I am on board with the concept of technology integration but the question that is constantly recurring in the back of my mind is "What about SOLs?" In Virginia, like most other states, we have standardized tests that we are responsible for covering in our classes. We also have district wide curricula to which we are supposed to adhere. I can imagine covering the standards and using technology to do so but when I try to put the specific curriculum into the equation I get overwhelmed. I don't want to give up and maintain the status quo, which is what most other teachers do. I teach English and the tests are skills based not content based. How can I convince the powers that be that as long as the skills are covered I should be able to not follow the curriculum?

B. Bigelow's picture
Anonymous (not verified)

Hey E,

I, too, am an English/Language Arts teacher---although not at the high school level----and I would argue that you should rephrase your question. Instead of convincing the powers that be that you should be able to deviate from the curriculum, find ways to incorporate the elements of the curriculum into your classroom technology integration efforts and then document for the powers that be the ways that your tech work is meeting required goals.

My classroom blog and podcast program---called The Blurb---is directly connected to multiple Language Arts and Social Studies goals for our students....and it increases motivation on the part of my students tenfold! While the kids earn no credit for participating on our site----students choose to participate during their lunch periods right now----we had hundreds of posts related to classroom current events last year that generated over 20,000 page views from 126 countries.

Don't view technology as an "add-on" to the required skills you're teaching. In the words of a fellow Virginian, Sheryl Nussbaum-Beach---who currently teaches at William and Mary University----view technology as a vehicle for delivering your required curriculum in a format that your students will find motivating.

Rock on,
Bam Bam Bigelow----who keeps his real identity a secret as a model of Internet Safety practices for his students!

Anonymous's picture
Anonymous (not verified)

I agree that our schools lag behind with the latest technology, as opposed to businesses! As we continue, to play "catch up" I do believe technology is a very powerful tool for our students. I love taking my students to Mali on a virtual field trip! I do continue to think about the best ways to use technology in my elementary school classroom. Finally, as educators, we are the most isolated professionals in society! Without a strong technology support team this can all be very overwhelming...

Anonymous's picture
Anonymous (not verified)

There is no doubt that schools lag behind mainstream living with the integration of technology as a student tool on a consistentbasis. The real question is how to change the "culture" of our schools to truly address the need to graduate 21st century citizens.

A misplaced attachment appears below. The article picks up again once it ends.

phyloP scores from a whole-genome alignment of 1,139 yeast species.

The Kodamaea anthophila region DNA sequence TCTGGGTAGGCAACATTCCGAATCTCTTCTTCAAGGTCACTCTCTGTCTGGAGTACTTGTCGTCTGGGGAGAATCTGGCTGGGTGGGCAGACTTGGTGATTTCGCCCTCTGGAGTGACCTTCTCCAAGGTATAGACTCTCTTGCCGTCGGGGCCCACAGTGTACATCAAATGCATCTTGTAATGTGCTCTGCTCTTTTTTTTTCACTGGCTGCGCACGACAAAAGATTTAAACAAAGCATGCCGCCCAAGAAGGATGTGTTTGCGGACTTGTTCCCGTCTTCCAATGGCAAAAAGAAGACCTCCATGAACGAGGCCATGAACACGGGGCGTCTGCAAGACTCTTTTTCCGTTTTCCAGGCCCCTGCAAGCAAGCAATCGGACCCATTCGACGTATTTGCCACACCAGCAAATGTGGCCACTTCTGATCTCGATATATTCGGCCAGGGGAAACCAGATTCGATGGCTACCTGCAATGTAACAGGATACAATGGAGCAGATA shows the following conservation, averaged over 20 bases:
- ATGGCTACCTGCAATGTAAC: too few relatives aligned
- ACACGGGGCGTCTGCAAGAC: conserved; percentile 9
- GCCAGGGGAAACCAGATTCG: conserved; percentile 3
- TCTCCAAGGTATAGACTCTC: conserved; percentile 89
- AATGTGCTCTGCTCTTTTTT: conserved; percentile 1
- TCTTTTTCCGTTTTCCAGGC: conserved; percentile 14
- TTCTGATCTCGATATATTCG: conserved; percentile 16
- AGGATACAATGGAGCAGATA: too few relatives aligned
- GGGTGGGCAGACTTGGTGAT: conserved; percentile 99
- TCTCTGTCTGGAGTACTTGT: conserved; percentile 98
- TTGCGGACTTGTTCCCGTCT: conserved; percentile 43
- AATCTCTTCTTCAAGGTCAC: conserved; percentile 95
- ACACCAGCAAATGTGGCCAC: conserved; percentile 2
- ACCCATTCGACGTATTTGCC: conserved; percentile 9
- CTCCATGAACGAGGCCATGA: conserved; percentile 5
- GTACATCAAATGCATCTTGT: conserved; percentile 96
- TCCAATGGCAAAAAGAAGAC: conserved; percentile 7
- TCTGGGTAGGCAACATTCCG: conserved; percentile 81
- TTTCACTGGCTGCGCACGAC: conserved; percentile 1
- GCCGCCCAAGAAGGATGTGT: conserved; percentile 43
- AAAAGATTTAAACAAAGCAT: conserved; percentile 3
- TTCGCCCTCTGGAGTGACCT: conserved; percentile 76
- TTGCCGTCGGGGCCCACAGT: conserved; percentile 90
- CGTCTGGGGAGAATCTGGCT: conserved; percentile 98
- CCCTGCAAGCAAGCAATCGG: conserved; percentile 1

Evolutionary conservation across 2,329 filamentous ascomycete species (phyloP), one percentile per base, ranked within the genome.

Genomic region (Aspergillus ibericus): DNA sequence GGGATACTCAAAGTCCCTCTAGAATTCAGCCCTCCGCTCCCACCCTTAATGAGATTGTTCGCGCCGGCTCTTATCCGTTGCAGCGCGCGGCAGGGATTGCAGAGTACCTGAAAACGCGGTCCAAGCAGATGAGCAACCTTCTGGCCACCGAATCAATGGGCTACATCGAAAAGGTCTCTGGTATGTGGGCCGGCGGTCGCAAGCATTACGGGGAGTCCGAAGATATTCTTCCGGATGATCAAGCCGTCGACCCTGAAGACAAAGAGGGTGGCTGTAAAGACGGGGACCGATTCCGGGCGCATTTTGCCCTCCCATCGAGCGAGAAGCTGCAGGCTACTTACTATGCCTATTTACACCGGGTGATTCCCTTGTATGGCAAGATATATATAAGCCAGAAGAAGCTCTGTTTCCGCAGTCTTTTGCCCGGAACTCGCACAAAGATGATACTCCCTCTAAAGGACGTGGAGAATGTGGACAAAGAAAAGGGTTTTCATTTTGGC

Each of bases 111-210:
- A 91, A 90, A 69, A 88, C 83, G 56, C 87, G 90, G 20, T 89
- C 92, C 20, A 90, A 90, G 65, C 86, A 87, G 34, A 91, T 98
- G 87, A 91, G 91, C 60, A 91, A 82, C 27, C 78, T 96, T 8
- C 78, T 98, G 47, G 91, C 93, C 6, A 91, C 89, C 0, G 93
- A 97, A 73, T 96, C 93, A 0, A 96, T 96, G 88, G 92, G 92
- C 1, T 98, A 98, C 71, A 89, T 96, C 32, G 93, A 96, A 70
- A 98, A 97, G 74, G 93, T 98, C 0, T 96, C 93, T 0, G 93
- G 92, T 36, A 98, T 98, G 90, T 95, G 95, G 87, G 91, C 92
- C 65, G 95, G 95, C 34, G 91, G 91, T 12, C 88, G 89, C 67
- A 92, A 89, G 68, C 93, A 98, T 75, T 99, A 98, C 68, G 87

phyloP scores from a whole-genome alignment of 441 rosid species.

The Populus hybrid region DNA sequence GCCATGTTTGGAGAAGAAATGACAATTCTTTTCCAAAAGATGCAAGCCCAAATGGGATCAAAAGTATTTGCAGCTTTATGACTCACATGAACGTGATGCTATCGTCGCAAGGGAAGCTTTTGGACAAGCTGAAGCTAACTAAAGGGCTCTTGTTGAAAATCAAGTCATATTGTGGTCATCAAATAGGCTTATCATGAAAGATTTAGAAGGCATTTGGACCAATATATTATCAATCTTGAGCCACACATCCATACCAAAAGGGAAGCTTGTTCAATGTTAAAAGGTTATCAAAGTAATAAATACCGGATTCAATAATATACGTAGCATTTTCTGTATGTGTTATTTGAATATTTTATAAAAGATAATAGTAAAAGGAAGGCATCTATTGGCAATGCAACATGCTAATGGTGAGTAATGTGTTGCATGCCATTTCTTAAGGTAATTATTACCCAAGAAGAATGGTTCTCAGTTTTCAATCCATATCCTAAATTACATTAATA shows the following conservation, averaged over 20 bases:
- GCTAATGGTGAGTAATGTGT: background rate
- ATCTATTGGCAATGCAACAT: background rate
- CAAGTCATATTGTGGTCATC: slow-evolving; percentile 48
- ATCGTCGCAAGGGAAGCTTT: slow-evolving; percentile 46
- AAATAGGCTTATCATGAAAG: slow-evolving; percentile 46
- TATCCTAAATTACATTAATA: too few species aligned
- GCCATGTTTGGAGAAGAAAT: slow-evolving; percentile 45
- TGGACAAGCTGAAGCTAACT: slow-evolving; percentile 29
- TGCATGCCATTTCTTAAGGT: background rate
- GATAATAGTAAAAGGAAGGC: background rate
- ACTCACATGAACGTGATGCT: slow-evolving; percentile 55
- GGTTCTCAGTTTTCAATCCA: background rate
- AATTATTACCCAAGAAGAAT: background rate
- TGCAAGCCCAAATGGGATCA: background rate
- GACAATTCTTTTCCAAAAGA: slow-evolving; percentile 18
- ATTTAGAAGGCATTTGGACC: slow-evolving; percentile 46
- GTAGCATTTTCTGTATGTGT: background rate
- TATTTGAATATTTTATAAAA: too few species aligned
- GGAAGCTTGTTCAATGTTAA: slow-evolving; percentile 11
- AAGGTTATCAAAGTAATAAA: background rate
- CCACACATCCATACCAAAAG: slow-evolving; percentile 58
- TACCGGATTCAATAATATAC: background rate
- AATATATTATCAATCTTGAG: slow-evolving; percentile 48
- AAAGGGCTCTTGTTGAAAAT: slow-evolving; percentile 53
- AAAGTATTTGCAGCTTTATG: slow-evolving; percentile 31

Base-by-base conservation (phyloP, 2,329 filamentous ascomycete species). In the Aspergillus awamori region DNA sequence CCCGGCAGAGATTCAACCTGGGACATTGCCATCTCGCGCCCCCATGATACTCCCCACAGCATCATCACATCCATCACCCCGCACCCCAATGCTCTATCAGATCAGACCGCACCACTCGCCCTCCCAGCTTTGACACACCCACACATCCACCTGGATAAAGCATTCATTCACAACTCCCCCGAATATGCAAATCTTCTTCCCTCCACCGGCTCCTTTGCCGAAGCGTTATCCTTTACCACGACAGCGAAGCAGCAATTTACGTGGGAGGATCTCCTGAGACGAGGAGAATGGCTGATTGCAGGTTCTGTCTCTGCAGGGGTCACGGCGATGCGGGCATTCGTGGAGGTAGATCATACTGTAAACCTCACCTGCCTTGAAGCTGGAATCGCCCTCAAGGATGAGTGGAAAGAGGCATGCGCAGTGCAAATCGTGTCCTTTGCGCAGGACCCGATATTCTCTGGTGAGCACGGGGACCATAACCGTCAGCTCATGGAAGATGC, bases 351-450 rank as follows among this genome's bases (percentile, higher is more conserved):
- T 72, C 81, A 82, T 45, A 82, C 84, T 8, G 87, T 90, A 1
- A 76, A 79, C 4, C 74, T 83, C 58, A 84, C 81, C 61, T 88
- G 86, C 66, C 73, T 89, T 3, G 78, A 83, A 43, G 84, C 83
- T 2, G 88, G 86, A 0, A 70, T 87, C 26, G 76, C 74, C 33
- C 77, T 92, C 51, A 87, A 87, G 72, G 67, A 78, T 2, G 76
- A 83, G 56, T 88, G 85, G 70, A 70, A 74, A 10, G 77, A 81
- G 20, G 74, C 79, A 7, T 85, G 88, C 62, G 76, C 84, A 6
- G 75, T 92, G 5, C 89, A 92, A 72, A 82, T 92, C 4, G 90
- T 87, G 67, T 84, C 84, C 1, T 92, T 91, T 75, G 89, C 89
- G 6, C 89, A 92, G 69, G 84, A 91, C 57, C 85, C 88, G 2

V. Mast's picture
Anonymous (not verified)

Don't deviate from the curriculum but add to the learning experience. This website will give you more ideas than you can incorporate in the next 5 years. http://eduscapes.com/ -Annette Lamb and Larry Johnson, authors of the site, are both long serving educators and educational consultants who have devised unique and inventive ways to bring technology into every subject area in a meaningful manner.

B. Rich's picture
Anonymous (not verified)

I am currently taking my masters (integrating technology) and one of our requirements is to visit a blog. This is very interesting to me, as we all typically communicate with those around us. It's amazing that technology allows everyone to communicate together, no matter where they are in the country.
Back to the topic... You mentioned that you have a classroom blog and podcast. Since I am new to blogs can you share with me how it works in your classroom? Is it on a classroom website? How do you set it up? How do you use it? What requirements do you have for your students? I feel this is something that would motivate my fifth graders. They love doing anything on the computer and I am always looking for new ways I can incorporate technology into the classroom.

Nicole's picture
Anonymous (not verified)

Wiki's are a great way to have a class interactive technology page. Students can participate and add to discusion, they can also add podcasts (such as writing their own history with a photostory and podcasting it to a class wiki) this is great for history teachers! I will be more than happy to share ideas and show you some sites to help.

B. Rich's picture
Anonymous (not verified)

I had not heard about Wikis until last night. I am definitely interested in how this works. What grade to you teach? I teach 5th grade and would love to hear a few ways you use this in your classroom and any sites you would recommend!

s. Thibault's picture
Anonymous (not verified)

I am a second year 8th grade Science teacher. As much as I love my job, I find it extremely difficult and challenging a good portion of the time. I suppose, as a novice, this is to be expected. I work in a technologically challenged school. Our resources are limited. Fortunately, my boss has taken this issue by the horns and hopes to make great strides within the next few years. I am currently part of a technology committee, as well as a professional development blogging group. We've been learning about blogging for the past five weeks and this is the first time I have actually sat down to write a blog. Why is this? I am not exactly sure. I feel this whole idea of blogging and technology integration is essential for today's classroom. Yet, I have only become more overwhelmed and anxious when I think about how I will incorporate it into my classroom.
I am working hard to keep my head above the water. Everyday comes and goes so quickly. How can I slow things down enough to make these big changes to my classroom learning? Any suggestions on where I should begin or resources that may help me out?